Monday, September 19, 2016

Can Your Caffeine Fix also Fuel Roadways?

Coffee grounds, industrial waste create road-building material

Jessica Stoikes reports for Construction:

Your morning routine probably includes a cup of hot coffee to wake you up and get you going for the day. Once you’re on your way and happily caffeinated, have you ever thought about the waste that’s created by your Cup of Joe?
When people talk about waste from these cafés, they tend to focus on the massive pile of disposable cups that end up in landfills. But the average coffee shop also throws out around 22 pounds of coffee grounds a day; in most big cities, that can add up to around 200,000 tons of coffee ground waste per year.
Professor Arul Arulrajah, who leads the geotechnical group in the Center for Sustainable Infrastructure, is also an avid coffee drinker.
“I see the baristas throwing away the used coffee grounds and I think, ‘why not look at this as an engineering material?’” he says.
For the past few years, Arulrajah and PhD candidate Teck-Ang Kua have collected used coffee grounds from cafés surrounding Swinburne’s Hawthorn campus in Victoria, Australia.
The objective of this study was to evaluate the possibility of combining a highly organic waste, coffee grounds, with industrial wastes, steel slag and fly ash, into a sustainable subgrade construction material by a geopolymerization process.
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They dry the grounds in an oven to around 120 ° F for five days, then sieve the grounds to filter out lumps. 
The grounds are then mixed. They use seven parts coffee grounds with three parts of slag—a waste product from steel manufacturing. Finally a liquid alkaline solution is added to bind everything together.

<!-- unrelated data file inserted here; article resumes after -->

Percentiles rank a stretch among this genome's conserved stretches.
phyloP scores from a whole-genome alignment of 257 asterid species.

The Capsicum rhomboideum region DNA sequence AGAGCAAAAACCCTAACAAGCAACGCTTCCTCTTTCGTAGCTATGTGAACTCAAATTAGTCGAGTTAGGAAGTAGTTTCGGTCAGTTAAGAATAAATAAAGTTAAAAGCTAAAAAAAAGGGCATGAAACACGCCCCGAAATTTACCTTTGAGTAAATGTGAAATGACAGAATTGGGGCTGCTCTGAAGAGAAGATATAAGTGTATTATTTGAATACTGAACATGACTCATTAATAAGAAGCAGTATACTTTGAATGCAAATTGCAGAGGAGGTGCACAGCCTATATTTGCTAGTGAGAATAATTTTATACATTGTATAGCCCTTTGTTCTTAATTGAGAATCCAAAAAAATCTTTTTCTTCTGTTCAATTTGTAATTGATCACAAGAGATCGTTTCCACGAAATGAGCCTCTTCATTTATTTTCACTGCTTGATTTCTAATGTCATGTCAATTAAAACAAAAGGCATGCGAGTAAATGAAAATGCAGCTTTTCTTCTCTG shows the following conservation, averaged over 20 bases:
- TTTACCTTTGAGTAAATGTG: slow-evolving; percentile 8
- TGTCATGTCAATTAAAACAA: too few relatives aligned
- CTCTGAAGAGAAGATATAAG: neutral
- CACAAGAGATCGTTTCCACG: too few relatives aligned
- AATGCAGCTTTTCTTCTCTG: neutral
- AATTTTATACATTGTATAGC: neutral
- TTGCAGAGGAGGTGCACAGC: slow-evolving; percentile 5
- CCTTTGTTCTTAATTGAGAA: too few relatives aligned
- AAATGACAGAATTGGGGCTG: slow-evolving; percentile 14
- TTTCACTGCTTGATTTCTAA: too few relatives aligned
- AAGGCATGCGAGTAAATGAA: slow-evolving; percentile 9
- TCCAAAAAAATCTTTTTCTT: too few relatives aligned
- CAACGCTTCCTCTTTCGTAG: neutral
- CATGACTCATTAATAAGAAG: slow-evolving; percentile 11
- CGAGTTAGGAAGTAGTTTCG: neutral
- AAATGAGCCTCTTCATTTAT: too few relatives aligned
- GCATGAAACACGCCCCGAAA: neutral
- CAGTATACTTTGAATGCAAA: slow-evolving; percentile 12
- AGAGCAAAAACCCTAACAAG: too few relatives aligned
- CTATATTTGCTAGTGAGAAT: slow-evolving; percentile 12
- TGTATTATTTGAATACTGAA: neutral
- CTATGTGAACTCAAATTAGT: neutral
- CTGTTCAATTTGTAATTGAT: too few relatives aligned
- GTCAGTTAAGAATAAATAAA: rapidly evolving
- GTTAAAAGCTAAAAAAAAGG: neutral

The mixture is compressed into cylindrical blocks that prove strong enough to use as the subgrade material that sits under a road surface in road embankments specified by various road authorities.
“On average the cafés we collect from dispose of about 330 pounds of coffee grounds per week," Arulrajah says. “We estimate that the coffee grounds from Melbourne’s cafés could be used to build three miles of road per year. This would reduce landfill waste and the demand for virgin quarry materials."
Arulrajah and his team believe that this green geopolymer and the research findings have the potential to transform the construction industry in the sustainable usage of waste by-products in future road subgrades.
The researchers at Swinburne University of Technology have also been investigating the use of crushed brick or glass and concrete for use in road construction.

Fuel Your Morning & Your Car

Since coffee waste is so abundant, other companies are investigating additional ways to recycle these grounds for use beyond waste in a landfill.
Bio-bean, which was founded in London by an architecture student, plans to start turning coffee waste into fuel for cars and energy to heat local homes.
After the company collects the waste, they bring it to a large local processing plant, where machines dry the grounds, extract the oil and turn the rest into biomass pellets that can be used in heaters. The oil will be used as biofuel for cars and trucks.
Unlike biofuels like corn ethanol that are made from crops, the waste coffee biofuel is considered an "advanced," or carbon-neutral biofuel. These materials also cheaper than other alternatives, in part because of the fact that they're using something that would otherwise be thrown away—coffee shops currently have to pay to have the grounds trucked to landfills, incinerators, or anaerobic digestion plants.
Bio-bean says they already have customers eager to buy the product.
Cheers to fueling your body while contributing to a more sustainable world!
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